It is hard to believe but neither an official reunification system exists, nor even the procedure allowing for communication between separated parents and children. The Immigration and Custom’s Enforcement has only published contradictory leaflets showing different telephone numbers, but there is no evidence that they are functional. There is also no clear information about how long this detention can be continued without a decision. Thousands of people are uncertain about where there family members really are. These facts are more and more consistent with a desire to intimidate and manipulate asylum seekers into abandoning claims to asylum and return to the countries they are fleeing than with a government following the due process of evaluating their asylum claims in an appropriate manner.

This is to say nothing of the psychological trauma of children, some of whom are only a few years old. The older ones will likely always remember the United States of America as the country that took their parents away from them. Children in government custody are not provided with any psychotherapeutic help. Taking into account the fact that initially this policy was implemented with general references to America “security requirements”, it is high time to ask how detaining 2,300 children is supposed to make America safer.  Attempts to find foster care for those children or closest relatives living in America for them to stay with look especially ridiculous given the relative ease of just returning them to their parents immediately.

 

US officials have suppressed the mentioned facts. They present the new executive order as a big accomplishment, as though there were any serious alternative to issuing it. The old policy had strikingly low public support of around 25%. What is more, the process was accompanied by the numerous demonstrations in big cities, many of which are still going on.

Another motive behind stopping the previous terrible practice were the high costs of maintaining people in custody and the lack of available places in the detention camps. This was supported by the lack of results: in the end the flow of migrants did not decrease. Finally, these were described as temporary measures for a temporary surge. So was it a real breakthrough in the migration issue?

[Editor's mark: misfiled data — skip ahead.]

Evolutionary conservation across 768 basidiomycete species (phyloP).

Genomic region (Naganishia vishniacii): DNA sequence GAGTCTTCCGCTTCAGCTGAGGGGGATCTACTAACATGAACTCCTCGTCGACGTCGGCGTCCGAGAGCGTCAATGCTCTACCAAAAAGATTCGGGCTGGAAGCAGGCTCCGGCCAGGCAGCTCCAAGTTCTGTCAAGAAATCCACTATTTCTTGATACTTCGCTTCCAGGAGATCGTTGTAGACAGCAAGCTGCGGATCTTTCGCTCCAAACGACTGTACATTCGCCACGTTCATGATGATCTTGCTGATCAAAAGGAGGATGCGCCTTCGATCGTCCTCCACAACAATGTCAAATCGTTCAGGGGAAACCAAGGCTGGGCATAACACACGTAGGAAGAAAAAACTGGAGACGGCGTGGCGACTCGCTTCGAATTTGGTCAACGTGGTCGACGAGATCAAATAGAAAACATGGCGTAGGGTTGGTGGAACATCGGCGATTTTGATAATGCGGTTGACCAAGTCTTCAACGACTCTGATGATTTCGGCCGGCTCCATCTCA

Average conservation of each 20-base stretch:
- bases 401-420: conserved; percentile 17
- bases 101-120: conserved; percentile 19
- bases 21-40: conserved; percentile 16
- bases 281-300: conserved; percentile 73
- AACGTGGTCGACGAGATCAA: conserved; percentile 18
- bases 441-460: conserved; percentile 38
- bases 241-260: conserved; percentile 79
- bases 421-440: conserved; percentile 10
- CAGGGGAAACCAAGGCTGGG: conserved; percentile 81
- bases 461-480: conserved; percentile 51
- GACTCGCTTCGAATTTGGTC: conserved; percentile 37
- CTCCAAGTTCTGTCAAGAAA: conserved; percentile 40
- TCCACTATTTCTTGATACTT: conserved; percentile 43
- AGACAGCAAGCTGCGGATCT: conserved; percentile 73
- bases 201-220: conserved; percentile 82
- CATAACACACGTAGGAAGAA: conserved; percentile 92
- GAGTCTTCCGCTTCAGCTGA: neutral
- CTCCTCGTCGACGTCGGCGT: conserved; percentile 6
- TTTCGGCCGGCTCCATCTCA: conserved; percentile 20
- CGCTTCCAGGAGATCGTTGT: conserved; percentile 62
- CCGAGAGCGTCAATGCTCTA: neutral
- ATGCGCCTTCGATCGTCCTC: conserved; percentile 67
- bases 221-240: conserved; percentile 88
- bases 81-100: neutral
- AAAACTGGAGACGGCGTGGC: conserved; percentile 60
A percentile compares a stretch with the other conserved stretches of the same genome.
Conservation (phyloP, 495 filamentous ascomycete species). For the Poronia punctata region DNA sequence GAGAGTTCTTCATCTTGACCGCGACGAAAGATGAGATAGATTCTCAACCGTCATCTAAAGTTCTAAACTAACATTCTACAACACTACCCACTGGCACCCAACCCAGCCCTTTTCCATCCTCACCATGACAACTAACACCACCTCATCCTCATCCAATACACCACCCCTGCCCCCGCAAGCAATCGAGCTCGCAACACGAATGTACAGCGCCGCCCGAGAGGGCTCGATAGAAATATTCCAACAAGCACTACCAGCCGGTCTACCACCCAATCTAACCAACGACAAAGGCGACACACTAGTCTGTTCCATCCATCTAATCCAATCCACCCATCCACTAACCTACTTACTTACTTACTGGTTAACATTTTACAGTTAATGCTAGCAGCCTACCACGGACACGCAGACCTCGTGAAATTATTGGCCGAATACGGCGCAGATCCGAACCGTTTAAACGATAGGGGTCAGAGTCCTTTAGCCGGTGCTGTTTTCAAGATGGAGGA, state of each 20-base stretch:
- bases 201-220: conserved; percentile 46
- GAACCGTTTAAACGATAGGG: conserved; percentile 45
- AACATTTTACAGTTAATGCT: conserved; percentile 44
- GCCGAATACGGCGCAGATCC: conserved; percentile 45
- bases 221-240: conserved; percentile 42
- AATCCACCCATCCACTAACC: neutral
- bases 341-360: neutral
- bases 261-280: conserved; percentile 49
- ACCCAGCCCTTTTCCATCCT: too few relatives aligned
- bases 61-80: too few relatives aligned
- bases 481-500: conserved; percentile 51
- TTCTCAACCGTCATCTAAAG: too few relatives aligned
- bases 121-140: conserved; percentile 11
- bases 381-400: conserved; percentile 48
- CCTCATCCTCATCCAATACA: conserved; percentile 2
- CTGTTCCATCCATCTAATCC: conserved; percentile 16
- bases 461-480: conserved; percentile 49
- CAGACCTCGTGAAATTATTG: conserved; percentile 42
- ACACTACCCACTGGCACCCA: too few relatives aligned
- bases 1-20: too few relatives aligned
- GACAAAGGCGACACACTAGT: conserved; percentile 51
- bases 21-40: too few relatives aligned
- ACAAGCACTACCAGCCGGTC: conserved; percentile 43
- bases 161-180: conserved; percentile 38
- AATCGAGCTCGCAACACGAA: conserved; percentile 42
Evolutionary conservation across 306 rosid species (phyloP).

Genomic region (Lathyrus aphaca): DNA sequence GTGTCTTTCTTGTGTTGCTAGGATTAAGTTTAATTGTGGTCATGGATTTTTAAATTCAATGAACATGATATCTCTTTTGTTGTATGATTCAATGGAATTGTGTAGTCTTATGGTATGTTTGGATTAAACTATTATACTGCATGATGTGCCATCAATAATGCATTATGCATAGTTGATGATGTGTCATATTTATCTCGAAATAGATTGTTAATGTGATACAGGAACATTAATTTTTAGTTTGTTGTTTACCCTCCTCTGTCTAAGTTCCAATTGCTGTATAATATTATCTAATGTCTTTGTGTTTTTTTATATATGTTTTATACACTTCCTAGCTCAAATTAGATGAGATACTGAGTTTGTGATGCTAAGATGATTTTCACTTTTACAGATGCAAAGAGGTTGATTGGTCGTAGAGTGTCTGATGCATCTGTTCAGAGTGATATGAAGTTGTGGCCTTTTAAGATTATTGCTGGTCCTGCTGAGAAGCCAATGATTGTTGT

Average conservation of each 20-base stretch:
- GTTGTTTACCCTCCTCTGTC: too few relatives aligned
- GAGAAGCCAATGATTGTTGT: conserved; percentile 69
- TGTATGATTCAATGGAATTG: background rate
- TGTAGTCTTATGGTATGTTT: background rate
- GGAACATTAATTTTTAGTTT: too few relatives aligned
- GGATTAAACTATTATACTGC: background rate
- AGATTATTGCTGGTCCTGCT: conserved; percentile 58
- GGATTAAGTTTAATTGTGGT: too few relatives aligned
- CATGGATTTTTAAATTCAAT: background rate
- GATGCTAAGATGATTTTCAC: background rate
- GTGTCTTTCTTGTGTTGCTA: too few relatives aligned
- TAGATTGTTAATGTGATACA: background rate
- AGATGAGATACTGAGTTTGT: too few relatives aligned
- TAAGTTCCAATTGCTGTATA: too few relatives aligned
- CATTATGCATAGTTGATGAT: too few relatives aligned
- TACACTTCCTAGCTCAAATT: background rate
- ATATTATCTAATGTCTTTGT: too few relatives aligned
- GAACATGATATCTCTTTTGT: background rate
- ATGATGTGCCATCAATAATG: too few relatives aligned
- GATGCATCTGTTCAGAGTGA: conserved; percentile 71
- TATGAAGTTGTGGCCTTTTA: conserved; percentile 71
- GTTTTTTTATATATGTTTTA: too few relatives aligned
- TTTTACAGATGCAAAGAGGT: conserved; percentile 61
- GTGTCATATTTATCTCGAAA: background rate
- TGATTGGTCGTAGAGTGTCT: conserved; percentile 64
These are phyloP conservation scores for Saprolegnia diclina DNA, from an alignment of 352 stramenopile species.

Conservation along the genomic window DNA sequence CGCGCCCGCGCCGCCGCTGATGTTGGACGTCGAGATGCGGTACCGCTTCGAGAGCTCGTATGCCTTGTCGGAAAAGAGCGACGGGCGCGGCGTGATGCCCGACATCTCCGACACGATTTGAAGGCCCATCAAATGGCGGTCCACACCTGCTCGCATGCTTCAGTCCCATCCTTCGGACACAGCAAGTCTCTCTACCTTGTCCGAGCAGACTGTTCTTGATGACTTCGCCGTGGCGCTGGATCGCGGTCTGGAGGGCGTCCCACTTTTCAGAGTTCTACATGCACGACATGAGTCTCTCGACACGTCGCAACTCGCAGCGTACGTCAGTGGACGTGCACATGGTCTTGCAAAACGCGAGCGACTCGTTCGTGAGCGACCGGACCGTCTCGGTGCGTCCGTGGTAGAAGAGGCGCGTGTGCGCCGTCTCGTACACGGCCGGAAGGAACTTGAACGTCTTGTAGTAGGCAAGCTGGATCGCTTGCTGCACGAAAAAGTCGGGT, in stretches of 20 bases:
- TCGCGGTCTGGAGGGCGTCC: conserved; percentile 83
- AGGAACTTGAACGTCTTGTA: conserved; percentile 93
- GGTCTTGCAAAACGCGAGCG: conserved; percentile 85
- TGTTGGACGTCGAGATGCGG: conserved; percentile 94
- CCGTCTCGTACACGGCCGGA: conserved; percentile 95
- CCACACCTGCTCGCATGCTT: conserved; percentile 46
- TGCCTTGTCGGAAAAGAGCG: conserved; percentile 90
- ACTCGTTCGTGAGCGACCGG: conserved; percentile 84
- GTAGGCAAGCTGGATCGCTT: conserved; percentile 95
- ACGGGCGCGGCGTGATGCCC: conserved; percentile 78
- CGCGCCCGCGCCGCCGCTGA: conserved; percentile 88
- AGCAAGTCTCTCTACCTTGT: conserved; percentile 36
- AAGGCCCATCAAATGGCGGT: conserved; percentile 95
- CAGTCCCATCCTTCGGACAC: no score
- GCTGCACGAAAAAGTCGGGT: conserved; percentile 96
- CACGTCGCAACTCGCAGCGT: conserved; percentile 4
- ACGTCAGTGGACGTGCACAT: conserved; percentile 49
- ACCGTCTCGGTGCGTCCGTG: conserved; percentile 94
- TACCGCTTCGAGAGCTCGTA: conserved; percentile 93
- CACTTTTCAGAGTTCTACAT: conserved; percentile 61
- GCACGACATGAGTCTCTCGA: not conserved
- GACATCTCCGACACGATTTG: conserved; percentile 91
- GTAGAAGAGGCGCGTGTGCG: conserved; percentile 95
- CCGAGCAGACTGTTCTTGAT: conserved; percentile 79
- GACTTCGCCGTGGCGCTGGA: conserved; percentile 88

It is too early to rest on its laurels; incoming migrants families are no longer getting separated but the ones who came before an executive order June 20th are still not with their children. And nobody is helping them. The previous shameful practice still has its consequences.

The government should be active on three fronts: accelerating the process of making decisions on asylum seeker status, making the access through ports easier so migrants won’t have a reason to cross the border illegally, and finally reunite parents and children and provide them with the appropriate conditions for a period of waiting.

The Trump’s administration should finally understand that it’s their job to reunite families.

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Polina Vershinina
Polina Vershinina has a BA in International Relations at Saint Petersburg State University, Russia. Currently she is a MA student in Political Science in Central European University, Hungary. She specializes in global political dialogue and institutional development. Her research focuses on the EU, more specifically on Central Europe, migration policy, civil society and NGOs. She is a strong supporter of a cross-disciplinary approach in international relations research.